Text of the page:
Whether we like it or not it is a fact that these programmes capture the attention of millions of viewers. People look up to some (not all) of the characters in their favourite shows and aspire to be like them. Dangerous as this may be, I think screenplay writers need to use this phenomenon for good rather than bad. If you could potentially save lives by encouraging positive health behaviour wouldn’t you want to do it? I know I would…

    To answer your question, I would say that EE is more effective than dangerous. I think society is much more knowledgable about lots of things than they were before. Last week I heard an elderly gentleman refer to the Discovery Channel as travelling with his eyes from his living room.

    • Thanks for your comment Diana! How awesome that is, to think of watching documentaries as travelling with your eyes! I agree with you that people look up to characters in shows and aspire to be like them – because sometimes I do too!

      I think EE can be so dangerous because it is so effective! Mindsets can change just from watching television – it’s almost like brainwashing! So screenplay writers really do have to make sure that what they portray on the screens is not only interesting/intriguing, but also beneficial (in some sense) to viewers. Last but not least, (actually quite importantly), they have to keep in check that the information or facts that are on screen, are accurate and updated.

  2. Yes i think EE is more effective than dangerous, and how the issue is portrayed is vital. A friend of mine pointed out to me that the Hong Kong tv series (that can be very engaging and addictive) use storylines meant to convey a message about certain social issues. They have had series revolving around the lives of police officers, setting in hospitals, flight crew, schools and family issues. Apparently they try to be as close to reality as possible to provide the public with a window into the lives of some high-risk or glamorous jobs, and in the process introduce the laws and ethics so that people will be aware of it. I’m not sure how scientific they are but apparently they try to convey updated technical information. And it seems to have the desired effect.
    There is a huge viewership in drama series all over the world, tapping into various issues unique to their cultures, telling their stories and helping viewers learn about current issues. Not just American drama, but even Philippino, Brazilian, Japanese, Spanish, British, Indonesian, Korean, and the list goes on. Very much a behaviour changing medium and very influential in educating the masses, including those from disadvantaged backgrounds.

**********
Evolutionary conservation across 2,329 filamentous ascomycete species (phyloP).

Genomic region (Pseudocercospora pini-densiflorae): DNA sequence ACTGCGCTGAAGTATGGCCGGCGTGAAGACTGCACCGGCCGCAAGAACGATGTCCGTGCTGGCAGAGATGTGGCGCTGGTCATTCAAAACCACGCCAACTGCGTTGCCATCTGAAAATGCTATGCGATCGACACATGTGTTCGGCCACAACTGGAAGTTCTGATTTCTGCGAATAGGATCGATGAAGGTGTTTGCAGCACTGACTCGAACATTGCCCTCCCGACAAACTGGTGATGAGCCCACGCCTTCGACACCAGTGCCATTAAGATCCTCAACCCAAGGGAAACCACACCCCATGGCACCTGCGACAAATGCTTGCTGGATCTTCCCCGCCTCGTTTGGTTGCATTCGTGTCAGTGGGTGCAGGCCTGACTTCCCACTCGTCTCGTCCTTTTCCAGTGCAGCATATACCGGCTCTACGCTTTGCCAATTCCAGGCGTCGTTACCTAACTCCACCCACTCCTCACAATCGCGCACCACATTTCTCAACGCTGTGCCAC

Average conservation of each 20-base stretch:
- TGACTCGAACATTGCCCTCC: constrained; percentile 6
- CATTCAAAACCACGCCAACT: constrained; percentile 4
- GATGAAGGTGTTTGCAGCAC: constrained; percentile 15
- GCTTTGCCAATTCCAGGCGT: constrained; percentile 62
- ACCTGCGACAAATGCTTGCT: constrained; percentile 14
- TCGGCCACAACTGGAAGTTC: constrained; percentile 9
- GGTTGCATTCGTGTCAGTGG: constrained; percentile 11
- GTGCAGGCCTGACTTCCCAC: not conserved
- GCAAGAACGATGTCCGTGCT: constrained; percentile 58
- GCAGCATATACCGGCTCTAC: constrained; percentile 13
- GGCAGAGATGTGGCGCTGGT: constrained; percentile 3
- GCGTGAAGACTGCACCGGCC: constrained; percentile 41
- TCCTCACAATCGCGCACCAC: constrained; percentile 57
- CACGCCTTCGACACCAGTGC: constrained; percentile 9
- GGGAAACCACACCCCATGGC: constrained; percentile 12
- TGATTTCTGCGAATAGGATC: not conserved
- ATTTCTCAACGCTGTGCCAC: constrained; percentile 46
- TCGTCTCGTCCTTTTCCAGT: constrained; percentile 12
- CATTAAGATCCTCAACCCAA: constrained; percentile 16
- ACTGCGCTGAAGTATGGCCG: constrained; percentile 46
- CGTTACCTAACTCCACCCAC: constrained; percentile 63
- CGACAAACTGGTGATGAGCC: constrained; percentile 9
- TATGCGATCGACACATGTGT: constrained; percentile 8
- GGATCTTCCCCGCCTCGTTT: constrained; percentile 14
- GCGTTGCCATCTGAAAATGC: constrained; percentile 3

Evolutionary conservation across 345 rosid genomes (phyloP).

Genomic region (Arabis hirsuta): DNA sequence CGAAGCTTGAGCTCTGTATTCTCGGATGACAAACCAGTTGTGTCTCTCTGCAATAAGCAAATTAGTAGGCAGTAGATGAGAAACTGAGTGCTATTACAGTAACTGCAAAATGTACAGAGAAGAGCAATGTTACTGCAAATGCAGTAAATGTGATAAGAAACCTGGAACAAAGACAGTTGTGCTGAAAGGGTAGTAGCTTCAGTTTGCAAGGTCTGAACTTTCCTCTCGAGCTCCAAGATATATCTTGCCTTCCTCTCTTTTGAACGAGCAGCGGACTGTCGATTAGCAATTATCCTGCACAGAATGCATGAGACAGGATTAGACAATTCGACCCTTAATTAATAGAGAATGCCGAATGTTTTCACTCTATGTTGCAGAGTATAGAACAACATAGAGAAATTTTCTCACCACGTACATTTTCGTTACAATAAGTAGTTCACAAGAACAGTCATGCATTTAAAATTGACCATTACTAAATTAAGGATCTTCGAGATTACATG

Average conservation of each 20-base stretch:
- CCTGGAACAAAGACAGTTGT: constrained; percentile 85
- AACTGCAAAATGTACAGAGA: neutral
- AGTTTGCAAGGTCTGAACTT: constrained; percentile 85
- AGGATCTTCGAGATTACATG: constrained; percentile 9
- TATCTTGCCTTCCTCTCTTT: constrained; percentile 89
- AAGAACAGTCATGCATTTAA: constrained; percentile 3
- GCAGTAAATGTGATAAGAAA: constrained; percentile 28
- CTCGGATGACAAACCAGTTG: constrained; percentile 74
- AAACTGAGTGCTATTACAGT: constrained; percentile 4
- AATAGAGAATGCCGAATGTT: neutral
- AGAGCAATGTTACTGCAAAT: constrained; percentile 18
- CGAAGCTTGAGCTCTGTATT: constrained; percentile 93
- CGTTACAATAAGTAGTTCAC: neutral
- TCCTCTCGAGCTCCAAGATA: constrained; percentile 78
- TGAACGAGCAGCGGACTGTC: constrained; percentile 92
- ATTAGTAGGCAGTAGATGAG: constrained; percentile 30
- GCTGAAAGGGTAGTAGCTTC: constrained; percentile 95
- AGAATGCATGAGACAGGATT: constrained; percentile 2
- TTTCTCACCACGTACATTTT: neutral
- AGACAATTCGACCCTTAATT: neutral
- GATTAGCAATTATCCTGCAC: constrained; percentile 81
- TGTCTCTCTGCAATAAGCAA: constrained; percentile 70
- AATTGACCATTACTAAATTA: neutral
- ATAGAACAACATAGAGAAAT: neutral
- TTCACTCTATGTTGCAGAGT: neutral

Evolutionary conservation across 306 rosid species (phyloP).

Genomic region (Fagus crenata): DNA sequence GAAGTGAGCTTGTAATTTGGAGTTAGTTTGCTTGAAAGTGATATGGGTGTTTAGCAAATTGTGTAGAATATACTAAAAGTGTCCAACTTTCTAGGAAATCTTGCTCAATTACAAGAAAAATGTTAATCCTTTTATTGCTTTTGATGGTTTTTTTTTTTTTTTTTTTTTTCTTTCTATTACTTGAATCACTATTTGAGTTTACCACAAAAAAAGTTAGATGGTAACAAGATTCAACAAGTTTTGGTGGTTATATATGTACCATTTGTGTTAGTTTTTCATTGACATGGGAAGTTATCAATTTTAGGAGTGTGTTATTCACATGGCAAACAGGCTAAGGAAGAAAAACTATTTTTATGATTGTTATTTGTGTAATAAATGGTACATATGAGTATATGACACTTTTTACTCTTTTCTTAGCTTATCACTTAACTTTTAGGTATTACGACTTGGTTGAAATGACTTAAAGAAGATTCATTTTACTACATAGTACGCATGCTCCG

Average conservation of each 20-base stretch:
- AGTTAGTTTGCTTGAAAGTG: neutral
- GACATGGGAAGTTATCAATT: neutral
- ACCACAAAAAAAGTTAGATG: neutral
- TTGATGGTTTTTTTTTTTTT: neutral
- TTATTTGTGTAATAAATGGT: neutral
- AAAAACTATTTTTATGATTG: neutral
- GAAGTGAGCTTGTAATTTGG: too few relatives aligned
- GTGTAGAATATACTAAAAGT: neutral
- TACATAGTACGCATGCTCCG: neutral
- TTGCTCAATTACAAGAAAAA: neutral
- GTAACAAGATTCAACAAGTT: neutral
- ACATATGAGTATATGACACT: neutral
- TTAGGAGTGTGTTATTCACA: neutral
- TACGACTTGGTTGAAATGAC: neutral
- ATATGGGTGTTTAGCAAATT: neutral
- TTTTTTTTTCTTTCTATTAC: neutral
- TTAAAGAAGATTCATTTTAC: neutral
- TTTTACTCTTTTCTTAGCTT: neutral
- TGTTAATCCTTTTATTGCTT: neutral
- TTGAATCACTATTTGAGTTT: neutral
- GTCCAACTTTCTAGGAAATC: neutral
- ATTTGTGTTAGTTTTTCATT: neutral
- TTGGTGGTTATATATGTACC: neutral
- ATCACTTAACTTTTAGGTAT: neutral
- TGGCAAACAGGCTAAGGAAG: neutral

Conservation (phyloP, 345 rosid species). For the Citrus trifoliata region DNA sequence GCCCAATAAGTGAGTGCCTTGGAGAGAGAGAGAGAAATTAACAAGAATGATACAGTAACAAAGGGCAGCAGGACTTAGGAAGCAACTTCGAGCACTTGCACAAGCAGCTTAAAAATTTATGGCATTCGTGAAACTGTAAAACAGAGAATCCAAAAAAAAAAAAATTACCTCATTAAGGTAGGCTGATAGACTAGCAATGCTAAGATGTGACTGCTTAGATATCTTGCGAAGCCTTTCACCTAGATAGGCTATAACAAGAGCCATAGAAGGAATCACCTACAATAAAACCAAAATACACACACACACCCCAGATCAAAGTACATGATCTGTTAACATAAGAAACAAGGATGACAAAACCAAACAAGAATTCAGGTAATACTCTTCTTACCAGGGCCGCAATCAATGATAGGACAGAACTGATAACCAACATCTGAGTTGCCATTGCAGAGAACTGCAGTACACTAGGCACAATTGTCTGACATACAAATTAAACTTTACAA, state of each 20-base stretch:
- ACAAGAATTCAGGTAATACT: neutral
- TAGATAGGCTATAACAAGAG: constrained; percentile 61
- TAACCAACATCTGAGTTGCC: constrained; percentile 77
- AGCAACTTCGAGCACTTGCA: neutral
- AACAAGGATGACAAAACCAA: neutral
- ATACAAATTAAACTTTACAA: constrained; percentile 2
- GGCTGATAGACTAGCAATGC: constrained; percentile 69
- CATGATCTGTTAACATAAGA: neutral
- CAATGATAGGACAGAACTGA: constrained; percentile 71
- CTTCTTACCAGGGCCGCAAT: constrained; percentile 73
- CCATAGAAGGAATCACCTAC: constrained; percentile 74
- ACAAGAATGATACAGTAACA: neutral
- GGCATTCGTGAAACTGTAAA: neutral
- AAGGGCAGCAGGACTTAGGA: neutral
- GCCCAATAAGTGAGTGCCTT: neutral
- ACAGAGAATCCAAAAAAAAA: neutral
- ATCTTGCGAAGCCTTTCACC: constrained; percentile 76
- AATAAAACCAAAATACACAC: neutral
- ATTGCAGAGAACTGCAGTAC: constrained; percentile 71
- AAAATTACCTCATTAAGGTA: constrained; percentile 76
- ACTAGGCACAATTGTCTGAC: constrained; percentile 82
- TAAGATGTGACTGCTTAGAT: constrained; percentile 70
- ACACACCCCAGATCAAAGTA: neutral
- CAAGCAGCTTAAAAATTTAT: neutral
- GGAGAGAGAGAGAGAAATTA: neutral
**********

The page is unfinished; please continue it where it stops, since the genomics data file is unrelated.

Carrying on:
3. Thanks for your comment Nosrat! Yes I agree! As I was typing the reply to Diana’s comment above, I was just thinking to myself that Korean drama series are equally addictive and attract a huge viewership! Now I know that HongKong tv series are also equally influential!

  4. I also think E-E is more effective than dangerous, although I know what you mean- this media industry do have a lot of control over many people, and these people may not question what they hear. They might just willingly accept it. Us as scientists probably question everything more than the lay public.

    I think the dangerous part comes into play when certain ‘popular characters’ might be doing something reckless or dangerous. This could translate to the audience as ‘if they can do it then so can I!’. For example smoking as a ‘cool’ thing to do because that hot guy on that cool show on TV does it.

    I completely agree when you say this ‘power’ or ‘influence’ should be used for good not evil… but if it is, then I hope the shows stay interesting!

  5. I love Grey’s Anatomy too! In my opinion, I think that EE is more effective than dangerous, as it is able to reach out to a wider audience and allow the viewer to know more about a topic that is brought up. I like how a different topic is highlighted with each episode on Grey’s anatomy, and how the show creates a good plot to generate the interest of viewers.

    I agree with you and zoe that EE can be dangerous if the popular characters does something reckless or dangerous, as the audience might look to some of these characters as role models and follow suit. Apart from that, I believe that these EE shows were created with good intentions to draw attention for health promotion.